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9 of 13 people found the following review helpful By "a9farns" on May 17, 2000
Format: Paperback
Here the concept of consciousness is grappled with. The insects are part of a greater collective mind that manifests itself and communicates with human adversaries. Very interesting interface, makes your own brain start to cook in its very juices just to think about it all. Reminds me of the Death World series by "Harry Harrison" I wonder if it's ok to plug both in this one space.
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4 of 6 people found the following review helpful By duchess VINE VOICE on September 5, 2007
Format: Mass Market Paperback
This is a science fiction novella first published in 1966, one year after the classic Dune. One of the big themes of Dune is, of course, ecology. In The Green Brain, Herbert explores ecology in another setting - the jungles of a future Brazil, on Earth. In this future Brazil, the humans are trying to eliminate all insects in an effort to decrease disease and increase food production (they will keep some bees around to pollinate the crops). Needless to say, this is an ecological disaster in the making. And the bugs find a rather unique way to fight back - they develop a group brain that is every bit as bright (or brighter) than the humans. But the Green Brain does not want to fight a war with humans - it wants to find a way to communicate with them, and get them to stop the destruction of the ecosystem that all life depends upon.

Herbert has some really interesting ideas here, but the short length of the work prevents him from fully developing them. He also does not fully develop the three main characters (a Brazilian who fights the bugs on the front line, a beautiful Irish entomologist who also acts as a seductive spy, and a Chinese scientist who helped eliminate insects in China with very bad results). I was particularly puzzled on what the Chinese man's motivations were, as he knew what happened in China was a disaster, yet still pushing for the destruction of insects in Brazil.

Great ideas, but simply not fully developed...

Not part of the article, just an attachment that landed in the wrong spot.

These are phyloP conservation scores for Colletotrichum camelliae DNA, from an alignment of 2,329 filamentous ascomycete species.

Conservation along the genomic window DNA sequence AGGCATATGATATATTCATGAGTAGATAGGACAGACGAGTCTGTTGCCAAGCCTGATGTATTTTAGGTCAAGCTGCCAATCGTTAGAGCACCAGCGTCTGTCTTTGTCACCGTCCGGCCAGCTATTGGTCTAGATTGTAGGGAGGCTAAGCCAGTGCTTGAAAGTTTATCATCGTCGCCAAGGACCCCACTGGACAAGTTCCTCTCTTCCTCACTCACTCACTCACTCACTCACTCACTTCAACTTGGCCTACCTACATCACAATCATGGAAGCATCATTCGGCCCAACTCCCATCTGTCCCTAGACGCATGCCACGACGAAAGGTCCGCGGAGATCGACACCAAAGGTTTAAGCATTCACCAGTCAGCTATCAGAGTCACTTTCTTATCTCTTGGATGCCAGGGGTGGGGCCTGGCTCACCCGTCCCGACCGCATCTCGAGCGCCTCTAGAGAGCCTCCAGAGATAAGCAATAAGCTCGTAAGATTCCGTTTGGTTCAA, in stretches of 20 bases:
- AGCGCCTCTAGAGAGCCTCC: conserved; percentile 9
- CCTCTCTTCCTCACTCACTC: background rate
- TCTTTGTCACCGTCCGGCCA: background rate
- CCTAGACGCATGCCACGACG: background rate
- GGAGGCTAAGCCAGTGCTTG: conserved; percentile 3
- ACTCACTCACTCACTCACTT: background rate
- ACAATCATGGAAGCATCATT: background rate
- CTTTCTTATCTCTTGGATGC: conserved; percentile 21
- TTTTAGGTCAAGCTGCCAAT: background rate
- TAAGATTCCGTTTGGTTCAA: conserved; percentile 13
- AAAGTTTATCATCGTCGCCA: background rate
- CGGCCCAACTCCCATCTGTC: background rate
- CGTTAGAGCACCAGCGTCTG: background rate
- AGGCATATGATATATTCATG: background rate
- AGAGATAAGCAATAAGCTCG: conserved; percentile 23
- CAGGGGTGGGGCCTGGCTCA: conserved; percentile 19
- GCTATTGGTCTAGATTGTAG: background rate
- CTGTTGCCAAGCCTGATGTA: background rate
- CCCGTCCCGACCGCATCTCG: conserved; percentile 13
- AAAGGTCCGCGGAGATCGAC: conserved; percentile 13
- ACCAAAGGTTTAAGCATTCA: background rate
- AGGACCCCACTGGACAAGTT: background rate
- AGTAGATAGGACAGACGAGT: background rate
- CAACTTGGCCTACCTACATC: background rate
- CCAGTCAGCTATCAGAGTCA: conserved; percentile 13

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9 of 14 people found the following review helpful By M. Packo on July 25, 2003
Format: Mass Market Paperback Verified Purchase
A story of pending ecological apocalypse that takes place
in the rain forests of Brazil sometime later in this century.
In the best B-movie tradition, the first part of Herbert's
sophisticated nature/monster revenge tale sustains plot
and character development along a trail of action scenes that
are admirably realized. Unfortunately this pace stalls at the
halfway point (and this is actually a novella rather than a
novel, so the disappointment hits home quite soon!),
and the remainder of the story quite literally floats,
and floats... and floats away to a memorable
but ultimately unsatisfying and abrupt ending.
The Green Brian suffers from its sketchy conception and rushed,
slap-dash execution. This is a shame because the basic idea,
setting, characters and themes had so much potential.
Frank could also have availed us a small glossary
for all those Spanish/South American titles and terms he constantly used here.
Obviously his pot had boiled over in the middle 60's,
with so many projects cooking - not to mention the
incomparable Dune and its still nascent sequel.
Nonetheless,in the hands of a decent film script writer
(or is that an oxymoron?)
an updated and more fully developed version of this story's plot and characters would make a very interesting, intelligent and exciting science fiction movie...
Something rarely ever accomplished. So I suppose we should just
let that idea just...drift away too.